Someone once said that no citizen's life, limb or property was safe while the legislature was in session. Substitute "Prisoner" for "citizen" and you have an idea of what things are like in Washington. Fortunately, the Washington state legislature is only in session for periods of 60 to 105 days a year. The 1995 legislative session began on January 9 and ends on April 15, until then it's a countdown of prisoners being held hostage by the most vicious and reactionary elements in state politics. [Due to the shortness of the legislative session and PLN's press deadlines we can't provide up to the minute coverage of legislation. Once the session is over we will report on what was actually passed into law. If immediate action is required on a specific bill we will send our Washington readers a special mailing to that effect.]
A whole slew of repressive anti-prisoner legislation was profiled before the legislature's session even began. A lot of the bills were introduced by Spokane Republican Mike Padden. Padden heads the Law and Justice committee in the state house. Judging him from his television appearances he is about as bright as a 15 watt light bulb, but the anti-prisoner movement is not based on intellect or reason. Rather than focus on societal problems the fascist right wing is targeting the weakest segments of society, single mothers, immigrants and prisoners, as scapegoats for the failures of capitalism. It is also worth noting that people like Padden are right wing social activists who are not only out to bash prisoners but also oppose gay rights, women's right to control their bodies (i.e. abortion), the separation of church and state, etc.
Since 1981 Washington has had an Extended Family Visiting (EFV) program in which prisoners can visit with immediate family members (spouses, parents, grandparents and children) in a private setting. The visits take place on prison grounds and last between 21 and 46 hours, depending on the prison. The visits are received between 30 and 90 days apart, again depending on the prison. In order to be able to participate in the program prisoners must have no drug related infractions, no assaults on staff, hostage taking, rioting, etc. for specified periods of time.
Prison activists struggled for this program for many years in the 1970's as a means by which prisons could build and retain their family ties, especially with their spouses and children. The program was actually instituted as a result of recommendations by Anthony Travasino, then head of the American Corrections Association, who was investigating why Washington prisons had experienced over a decade of riot, struggle, murder, brutality and turmoil. Travasino recommended that the EFV program be instituted, essentially as a bribe, to reduce violence and unrest within the prison system. This followed the same pattern behind which family visiting programs were instituted in other states (i.e. New York after Attica, California after the struggles of the 1960's, New Mexico after the Santa Fe riot, etc.) and underscores the fact that prison officials could care less about prisoners' rehabilitation and family ties; all they want is smooth running prisons.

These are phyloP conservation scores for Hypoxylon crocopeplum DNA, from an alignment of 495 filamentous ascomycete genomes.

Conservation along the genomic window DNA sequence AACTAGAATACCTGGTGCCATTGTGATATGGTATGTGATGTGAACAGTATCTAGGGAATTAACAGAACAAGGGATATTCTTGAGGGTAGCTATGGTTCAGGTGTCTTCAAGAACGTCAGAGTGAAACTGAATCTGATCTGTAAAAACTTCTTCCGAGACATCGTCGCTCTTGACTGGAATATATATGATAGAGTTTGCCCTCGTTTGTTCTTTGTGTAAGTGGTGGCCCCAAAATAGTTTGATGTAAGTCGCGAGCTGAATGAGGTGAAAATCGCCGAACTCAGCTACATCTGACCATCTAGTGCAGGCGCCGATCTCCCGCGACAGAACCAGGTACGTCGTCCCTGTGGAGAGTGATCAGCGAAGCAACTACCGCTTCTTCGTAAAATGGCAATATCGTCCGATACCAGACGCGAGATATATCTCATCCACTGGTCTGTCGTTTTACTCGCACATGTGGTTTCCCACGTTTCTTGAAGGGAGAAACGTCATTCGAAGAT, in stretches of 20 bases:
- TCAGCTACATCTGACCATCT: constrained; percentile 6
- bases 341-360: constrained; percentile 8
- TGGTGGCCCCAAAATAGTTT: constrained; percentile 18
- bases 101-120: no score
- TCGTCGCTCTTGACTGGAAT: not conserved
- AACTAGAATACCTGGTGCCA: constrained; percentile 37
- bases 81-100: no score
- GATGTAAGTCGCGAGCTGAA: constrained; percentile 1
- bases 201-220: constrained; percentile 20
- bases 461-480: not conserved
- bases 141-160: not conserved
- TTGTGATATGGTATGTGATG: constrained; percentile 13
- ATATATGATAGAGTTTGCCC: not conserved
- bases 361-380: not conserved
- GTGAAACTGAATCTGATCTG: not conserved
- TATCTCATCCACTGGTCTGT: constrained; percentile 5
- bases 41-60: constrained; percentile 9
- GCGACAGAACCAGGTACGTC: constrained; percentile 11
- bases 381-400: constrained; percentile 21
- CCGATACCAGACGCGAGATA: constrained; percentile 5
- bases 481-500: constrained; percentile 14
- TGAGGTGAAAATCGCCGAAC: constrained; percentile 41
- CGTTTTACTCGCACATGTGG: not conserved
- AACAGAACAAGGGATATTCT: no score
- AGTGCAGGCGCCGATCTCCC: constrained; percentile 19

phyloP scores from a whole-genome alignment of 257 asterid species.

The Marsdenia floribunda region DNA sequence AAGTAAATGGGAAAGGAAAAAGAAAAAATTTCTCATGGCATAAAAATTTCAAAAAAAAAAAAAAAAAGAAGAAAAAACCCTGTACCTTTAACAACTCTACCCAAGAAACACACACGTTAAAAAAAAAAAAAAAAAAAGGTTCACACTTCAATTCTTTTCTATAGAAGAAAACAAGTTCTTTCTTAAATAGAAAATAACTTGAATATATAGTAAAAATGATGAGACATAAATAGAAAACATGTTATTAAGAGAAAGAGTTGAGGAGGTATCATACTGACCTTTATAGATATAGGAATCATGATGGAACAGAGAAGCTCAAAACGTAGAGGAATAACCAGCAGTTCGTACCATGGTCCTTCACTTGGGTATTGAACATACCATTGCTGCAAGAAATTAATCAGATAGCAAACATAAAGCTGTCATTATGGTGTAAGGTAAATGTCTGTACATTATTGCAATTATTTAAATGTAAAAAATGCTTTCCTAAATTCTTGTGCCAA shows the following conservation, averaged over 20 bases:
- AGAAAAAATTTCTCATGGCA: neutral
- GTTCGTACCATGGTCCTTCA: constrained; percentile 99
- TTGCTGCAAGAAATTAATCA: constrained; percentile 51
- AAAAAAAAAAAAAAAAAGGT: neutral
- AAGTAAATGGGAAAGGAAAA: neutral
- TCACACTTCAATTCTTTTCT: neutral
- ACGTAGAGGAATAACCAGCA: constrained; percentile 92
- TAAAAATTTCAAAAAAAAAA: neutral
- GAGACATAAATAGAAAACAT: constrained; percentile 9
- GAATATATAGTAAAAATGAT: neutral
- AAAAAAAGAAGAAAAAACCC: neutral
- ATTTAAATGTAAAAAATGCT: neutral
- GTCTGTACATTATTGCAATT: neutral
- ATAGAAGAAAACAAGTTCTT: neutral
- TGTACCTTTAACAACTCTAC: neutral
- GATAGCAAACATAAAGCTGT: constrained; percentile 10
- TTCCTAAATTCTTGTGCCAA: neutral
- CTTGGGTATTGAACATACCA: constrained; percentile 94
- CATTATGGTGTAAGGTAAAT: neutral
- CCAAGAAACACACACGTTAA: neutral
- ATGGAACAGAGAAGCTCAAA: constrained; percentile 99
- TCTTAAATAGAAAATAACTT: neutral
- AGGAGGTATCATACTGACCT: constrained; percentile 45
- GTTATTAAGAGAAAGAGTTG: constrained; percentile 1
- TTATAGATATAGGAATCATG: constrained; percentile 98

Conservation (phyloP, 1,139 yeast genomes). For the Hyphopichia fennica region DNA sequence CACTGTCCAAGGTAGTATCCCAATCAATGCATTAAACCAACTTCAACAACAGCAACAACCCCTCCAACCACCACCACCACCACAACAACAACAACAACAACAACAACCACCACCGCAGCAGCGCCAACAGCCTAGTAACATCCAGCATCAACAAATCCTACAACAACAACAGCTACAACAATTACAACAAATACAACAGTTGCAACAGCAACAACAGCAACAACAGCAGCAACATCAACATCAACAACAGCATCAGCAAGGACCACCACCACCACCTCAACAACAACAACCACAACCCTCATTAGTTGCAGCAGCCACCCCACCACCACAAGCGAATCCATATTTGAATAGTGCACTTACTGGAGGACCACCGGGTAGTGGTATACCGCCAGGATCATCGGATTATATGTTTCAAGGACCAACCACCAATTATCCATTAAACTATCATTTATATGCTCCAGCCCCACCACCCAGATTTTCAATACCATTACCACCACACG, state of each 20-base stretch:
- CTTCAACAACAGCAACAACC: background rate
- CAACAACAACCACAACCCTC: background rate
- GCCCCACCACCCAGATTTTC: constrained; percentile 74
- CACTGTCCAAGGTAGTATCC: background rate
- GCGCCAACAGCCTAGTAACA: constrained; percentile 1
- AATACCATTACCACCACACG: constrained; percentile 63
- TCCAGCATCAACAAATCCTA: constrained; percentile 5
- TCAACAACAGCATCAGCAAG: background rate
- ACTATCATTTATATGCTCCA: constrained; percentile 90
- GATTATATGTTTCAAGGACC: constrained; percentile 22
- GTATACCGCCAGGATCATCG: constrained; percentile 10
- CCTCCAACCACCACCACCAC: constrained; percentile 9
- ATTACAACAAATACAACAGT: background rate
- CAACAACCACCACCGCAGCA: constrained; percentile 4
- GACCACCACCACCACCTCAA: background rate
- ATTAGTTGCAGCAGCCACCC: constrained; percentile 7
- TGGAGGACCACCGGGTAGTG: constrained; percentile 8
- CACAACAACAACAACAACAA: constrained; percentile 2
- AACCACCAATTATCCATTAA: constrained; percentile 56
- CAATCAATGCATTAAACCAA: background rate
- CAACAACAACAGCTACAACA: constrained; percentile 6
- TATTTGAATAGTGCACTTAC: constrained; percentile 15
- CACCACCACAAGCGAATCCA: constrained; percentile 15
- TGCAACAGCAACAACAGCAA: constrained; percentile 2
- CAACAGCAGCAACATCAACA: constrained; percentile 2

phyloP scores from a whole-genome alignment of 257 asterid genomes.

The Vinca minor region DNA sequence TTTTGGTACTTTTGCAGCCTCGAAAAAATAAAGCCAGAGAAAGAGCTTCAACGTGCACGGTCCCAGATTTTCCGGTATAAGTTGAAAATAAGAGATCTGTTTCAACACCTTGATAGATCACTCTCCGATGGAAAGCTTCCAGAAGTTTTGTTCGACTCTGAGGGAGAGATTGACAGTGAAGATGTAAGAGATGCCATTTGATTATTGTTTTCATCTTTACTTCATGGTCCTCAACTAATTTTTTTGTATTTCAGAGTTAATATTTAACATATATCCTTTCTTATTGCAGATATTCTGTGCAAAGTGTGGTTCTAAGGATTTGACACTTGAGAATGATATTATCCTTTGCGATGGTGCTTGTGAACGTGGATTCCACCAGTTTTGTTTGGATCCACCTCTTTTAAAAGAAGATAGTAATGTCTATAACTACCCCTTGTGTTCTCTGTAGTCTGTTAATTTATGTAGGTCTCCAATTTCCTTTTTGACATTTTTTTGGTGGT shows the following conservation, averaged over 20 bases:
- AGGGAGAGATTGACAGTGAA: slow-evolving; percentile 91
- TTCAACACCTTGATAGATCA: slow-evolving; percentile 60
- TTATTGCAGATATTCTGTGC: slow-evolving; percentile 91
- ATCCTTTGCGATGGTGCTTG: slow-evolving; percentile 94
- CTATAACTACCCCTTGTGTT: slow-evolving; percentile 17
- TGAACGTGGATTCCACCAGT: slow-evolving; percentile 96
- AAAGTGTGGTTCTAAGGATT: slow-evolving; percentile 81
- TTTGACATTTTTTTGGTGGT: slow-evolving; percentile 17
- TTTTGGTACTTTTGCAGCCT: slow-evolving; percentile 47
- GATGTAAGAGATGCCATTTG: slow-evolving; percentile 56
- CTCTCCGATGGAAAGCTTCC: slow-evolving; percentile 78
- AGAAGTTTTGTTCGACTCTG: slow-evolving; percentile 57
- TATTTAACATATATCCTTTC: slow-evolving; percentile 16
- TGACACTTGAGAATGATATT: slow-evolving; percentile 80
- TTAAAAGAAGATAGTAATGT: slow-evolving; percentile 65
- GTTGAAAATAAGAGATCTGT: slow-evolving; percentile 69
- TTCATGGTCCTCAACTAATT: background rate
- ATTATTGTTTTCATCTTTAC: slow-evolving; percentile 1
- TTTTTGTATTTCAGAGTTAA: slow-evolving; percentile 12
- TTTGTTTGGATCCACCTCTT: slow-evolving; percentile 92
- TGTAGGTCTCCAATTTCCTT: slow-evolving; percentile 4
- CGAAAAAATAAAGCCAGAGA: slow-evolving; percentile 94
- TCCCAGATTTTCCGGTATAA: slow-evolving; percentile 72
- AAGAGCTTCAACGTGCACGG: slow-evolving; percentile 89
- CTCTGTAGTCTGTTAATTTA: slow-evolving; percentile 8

Mr. Padden however could care less about smooth running prisons or prisoners' family ties. To that end he introduced House Bill (B) 1054 which would eliminate the EFV program, ban televisions and so called "erotic" and "violent" literature. The purported intent of the bill is to target waste and inefficiencies while maintaining clear and effective punishment and rehabilitation goals. The legislature further finds that the programs, amenities, and activities available to inmates in our state correctional institutions should reflect the strong moral values and ideals that contribute to the betterment of society and promote "good citizenship." Of course, it is quite ironic that Padden, who purports to support "family values" is doing all he can to destroy those families who have a member imprisoned.
As initially introduced by Padden the bill would completely and totally eliminate the EFV program, closed circuit televisions within the DOC and censor anything deemed "obscene" and "violent" by the legislature. The latter portion had obvious first amendment problems. The bill originally stated that all money "saved" would be placed into a fund for crime victims, prison industries expansion and similar prison expenses. The funds could not be placed into the general fund. This language was deleted when the bill cleared the committee, after it became clear there were no "savings" because no tax money was involved to begin with.